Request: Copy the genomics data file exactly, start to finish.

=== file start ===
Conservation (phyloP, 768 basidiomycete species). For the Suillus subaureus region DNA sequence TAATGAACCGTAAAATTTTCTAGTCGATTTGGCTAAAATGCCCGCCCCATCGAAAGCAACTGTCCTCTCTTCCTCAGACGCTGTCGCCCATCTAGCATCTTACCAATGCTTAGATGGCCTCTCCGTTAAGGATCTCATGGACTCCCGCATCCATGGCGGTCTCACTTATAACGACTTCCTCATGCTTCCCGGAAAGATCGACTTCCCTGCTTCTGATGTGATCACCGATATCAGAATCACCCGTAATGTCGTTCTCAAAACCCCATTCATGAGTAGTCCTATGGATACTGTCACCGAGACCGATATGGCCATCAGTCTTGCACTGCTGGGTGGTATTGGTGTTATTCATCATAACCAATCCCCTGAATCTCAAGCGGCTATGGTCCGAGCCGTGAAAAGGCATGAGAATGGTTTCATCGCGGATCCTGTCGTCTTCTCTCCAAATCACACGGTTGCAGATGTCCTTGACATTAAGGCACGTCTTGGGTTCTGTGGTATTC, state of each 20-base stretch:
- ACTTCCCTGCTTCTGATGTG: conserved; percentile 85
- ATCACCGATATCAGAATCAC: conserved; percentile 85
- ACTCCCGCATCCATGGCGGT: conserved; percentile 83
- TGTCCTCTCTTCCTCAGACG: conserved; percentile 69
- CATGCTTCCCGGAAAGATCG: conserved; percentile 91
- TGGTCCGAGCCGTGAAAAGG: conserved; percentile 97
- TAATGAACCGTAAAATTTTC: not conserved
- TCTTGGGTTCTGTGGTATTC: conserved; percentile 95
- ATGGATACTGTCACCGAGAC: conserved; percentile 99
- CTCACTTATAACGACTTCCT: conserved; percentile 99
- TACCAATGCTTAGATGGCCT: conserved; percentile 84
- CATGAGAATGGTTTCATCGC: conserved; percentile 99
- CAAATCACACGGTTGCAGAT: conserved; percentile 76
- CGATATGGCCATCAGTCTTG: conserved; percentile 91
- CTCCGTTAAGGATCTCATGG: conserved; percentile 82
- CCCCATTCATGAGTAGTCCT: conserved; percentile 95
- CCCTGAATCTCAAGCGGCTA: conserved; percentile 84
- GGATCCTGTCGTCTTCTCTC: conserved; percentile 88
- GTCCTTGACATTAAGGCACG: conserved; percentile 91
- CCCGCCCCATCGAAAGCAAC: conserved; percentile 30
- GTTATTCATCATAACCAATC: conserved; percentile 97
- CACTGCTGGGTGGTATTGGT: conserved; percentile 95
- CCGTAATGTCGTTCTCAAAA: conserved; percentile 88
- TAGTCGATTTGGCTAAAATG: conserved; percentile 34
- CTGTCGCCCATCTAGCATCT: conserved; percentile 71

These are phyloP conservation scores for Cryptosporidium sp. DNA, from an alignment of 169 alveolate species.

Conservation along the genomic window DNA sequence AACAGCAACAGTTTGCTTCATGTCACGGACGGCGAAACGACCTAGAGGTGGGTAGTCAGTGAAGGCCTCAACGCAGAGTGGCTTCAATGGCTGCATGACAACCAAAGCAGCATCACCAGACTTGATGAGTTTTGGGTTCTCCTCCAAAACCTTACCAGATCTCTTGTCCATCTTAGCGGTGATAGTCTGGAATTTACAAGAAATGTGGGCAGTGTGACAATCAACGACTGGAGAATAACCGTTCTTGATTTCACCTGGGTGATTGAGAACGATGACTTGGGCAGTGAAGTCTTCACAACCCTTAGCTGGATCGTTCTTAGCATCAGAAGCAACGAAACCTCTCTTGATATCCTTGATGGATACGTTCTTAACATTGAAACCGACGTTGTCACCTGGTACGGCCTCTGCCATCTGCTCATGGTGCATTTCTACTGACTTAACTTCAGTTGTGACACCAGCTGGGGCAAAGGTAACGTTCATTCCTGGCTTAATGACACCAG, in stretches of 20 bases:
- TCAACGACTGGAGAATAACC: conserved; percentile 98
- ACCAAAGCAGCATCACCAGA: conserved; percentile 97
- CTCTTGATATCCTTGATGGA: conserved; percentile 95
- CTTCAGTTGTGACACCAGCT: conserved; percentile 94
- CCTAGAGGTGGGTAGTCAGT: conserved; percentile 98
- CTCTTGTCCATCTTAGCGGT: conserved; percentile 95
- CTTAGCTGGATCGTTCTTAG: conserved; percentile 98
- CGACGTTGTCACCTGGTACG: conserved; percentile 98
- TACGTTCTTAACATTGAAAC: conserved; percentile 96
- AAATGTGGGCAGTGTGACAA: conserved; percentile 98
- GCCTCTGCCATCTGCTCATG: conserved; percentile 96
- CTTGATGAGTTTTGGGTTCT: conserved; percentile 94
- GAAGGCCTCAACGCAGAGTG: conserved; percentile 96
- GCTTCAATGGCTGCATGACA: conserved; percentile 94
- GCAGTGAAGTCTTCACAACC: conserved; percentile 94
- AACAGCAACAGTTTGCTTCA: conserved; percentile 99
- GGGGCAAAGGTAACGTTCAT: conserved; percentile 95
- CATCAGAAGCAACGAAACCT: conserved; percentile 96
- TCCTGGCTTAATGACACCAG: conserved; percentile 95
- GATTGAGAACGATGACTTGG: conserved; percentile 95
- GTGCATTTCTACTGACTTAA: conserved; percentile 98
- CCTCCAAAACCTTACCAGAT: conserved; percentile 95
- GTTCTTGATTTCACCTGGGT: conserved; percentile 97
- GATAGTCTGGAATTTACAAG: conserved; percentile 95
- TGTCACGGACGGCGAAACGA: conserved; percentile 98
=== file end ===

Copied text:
Conservation (phyloP, 768 basidiomycete species). For the Suillus subaureus region DNA sequence TAATGAACCGTAAAATTTTCTAGTCGATTTGGCTAAAATGCCCGCCCCATCGAAAGCAACTGTCCTCTCTTCCTCAGACGCTGTCGCCCATCTAGCATCTTACCAATGCTTAGATGGCCTCTCCGTTAAGGATCTCATGGACTCCCGCATCCATGGCGGTCTCACTTATAACGACTTCCTCATGCTTCCCGGAAAGATCGACTTCCCTGCTTCTGATGTGATCACCGATATCAGAATCACCCGTAATGTCGTTCTCAAAACCCCATTCATGAGTAGTCCTATGGATACTGTCACCGAGACCGATATGGCCATCAGTCTTGCACTGCTGGGTGGTATTGGTGTTATTCATCATAACCAATCCCCTGAATCTCAAGCGGCTATGGTCCGAGCCGTGAAAAGGCATGAGAATGGTTTCATCGCGGATCCTGTCGTCTTCTCTCCAAATCACACGGTTGCAGATGTCCTTGACATTAAGGCACGTCTTGGGTTCTGTGGTATTC, state of each 20-base stretch:
- ACTTCCCTGCTTCTGATGTG: conserved; percentile 85
- ATCACCGATATCAGAATCAC: conserved; percentile 85
- ACTCCCGCATCCATGGCGGT: conserved; percentile 83
- TGTCCTCTCTTCCTCAGACG: conserved; percentile 69
- CATGCTTCCCGGAAAGATCG: conserved; percentile 91
- TGGTCCGAGCCGTGAAAAGG: conserved; percentile 97
- TAATGAACCGTAAAATTTTC: not conserved
- TCTTGGGTTCTGTGGTATTC: conserved; percentile 95
- ATGGATACTGTCACCGAGAC: conserved; percentile 99
- CTCACTTATAACGACTTCCT: conserved; percentile 99
- TACCAATGCTTAGATGGCCT: conserved; percentile 84
- CATGAGAATGGTTTCATCGC: conserved; percentile 99
- CAAATCACACGGTTGCAGAT: conserved; percentile 76
- CGATATGGCCATCAGTCTTG: conserved; percentile 91
- CTCCGTTAAGGATCTCATGG: conserved; percentile 82
- CCCCATTCATGAGTAGTCCT: conserved; percentile 95
- CCCTGAATCTCAAGCGGCTA: conserved; percentile 84
- GGATCCTGTCGTCTTCTCTC: conserved; percentile 88
- GTCCTTGACATTAAGGCACG: conserved; percentile 91
- CCCGCCCCATCGAAAGCAAC: conserved; percentile 30
- GTTATTCATCATAACCAATC: conserved; percentile 97
- CACTGCTGGGTGGTATTGGT: conserved; percentile 95
- CCGTAATGTCGTTCTCAAAA: conserved; percentile 88
- TAGTCGATTTGGCTAAAATG: conserved; percentile 34
- CTGTCGCCCATCTAGCATCT: conserved; percentile 71

These are phyloP conservation scores for Cryptosporidium sp. DNA, from an alignment of 169 alveolate species.

Conservation along the genomic window DNA sequence AACAGCAACAGTTTGCTTCATGTCACGGACGGCGAAACGACCTAGAGGTGGGTAGTCAGTGAAGGCCTCAACGCAGAGTGGCTTCAATGGCTGCATGACAACCAAAGCAGCATCACCAGACTTGATGAGTTTTGGGTTCTCCTCCAAAACCTTACCAGATCTCTTGTCCATCTTAGCGGTGATAGTCTGGAATTTACAAGAAATGTGGGCAGTGTGACAATCAACGACTGGAGAATAACCGTTCTTGATTTCACCTGGGTGATTGAGAACGATGACTTGGGCAGTGAAGTCTTCACAACCCTTAGCTGGATCGTTCTTAGCATCAGAAGCAACGAAACCTCTCTTGATATCCTTGATGGATACGTTCTTAACATTGAAACCGACGTTGTCACCTGGTACGGCCTCTGCCATCTGCTCATGGTGCATTTCTACTGACTTAACTTCAGTTGTGACACCAGCTGGGGCAAAGGTAACGTTCATTCCTGGCTTAATGACACCAG, in stretches of 20 bases:
- TCAACGACTGGAGAATAACC: conserved; percentile 98
- ACCAAAGCAGCATCACCAGA: conserved; percentile 97
- CTCTTGATATCCTTGATGGA: conserved; percentile 95
- CTTCAGTTGTGACACCAGCT: conserved; percentile 94
- CCTAGAGGTGGGTAGTCAGT: conserved; percentile 98
- CTCTTGTCCATCTTAGCGGT: conserved; percentile 95
- CTTAGCTGGATCGTTCTTAG: conserved; percentile 98
- CGACGTTGTCACCTGGTACG: conserved; percentile 98
- TACGTTCTTAACATTGAAAC: conserved; percentile 96
- AAATGTGGGCAGTGTGACAA: conserved; percentile 98
- GCCTCTGCCATCTGCTCATG: conserved; percentile 96
- CTTGATGAGTTTTGGGTTCT: conserved; percentile 94
- GAAGGCCTCAACGCAGAGTG: conserved; percentile 96
- GCTTCAATGGCTGCATGACA: conserved; percentile 94
- GCAGTGAAGTCTTCACAACC: conserved; percentile 94
- AACAGCAACAGTTTGCTTCA: conserved; percentile 99
- GGGGCAAAGGTAACGTTCAT: conserved; percentile 95
- CATCAGAAGCAACGAAACCT: conserved; percentile 96
- TCCTGGCTTAATGACACCAG: conserved; percentile 95
- GATTGAGAACGATGACTTGG: conserved; percentile 95
- GTGCATTTCTACTGACTTAA: conserved; percentile 98
- CCTCCAAAACCTTACCAGAT: conserved; percentile 95
- GTTCTTGATTTCACCTGGGT: conserved; percentile 97
- GATAGTCTGGAATTTACAAG: conserved; percentile 95
- TGTCACGGACGGCGAAACGA: conserved; percentile 98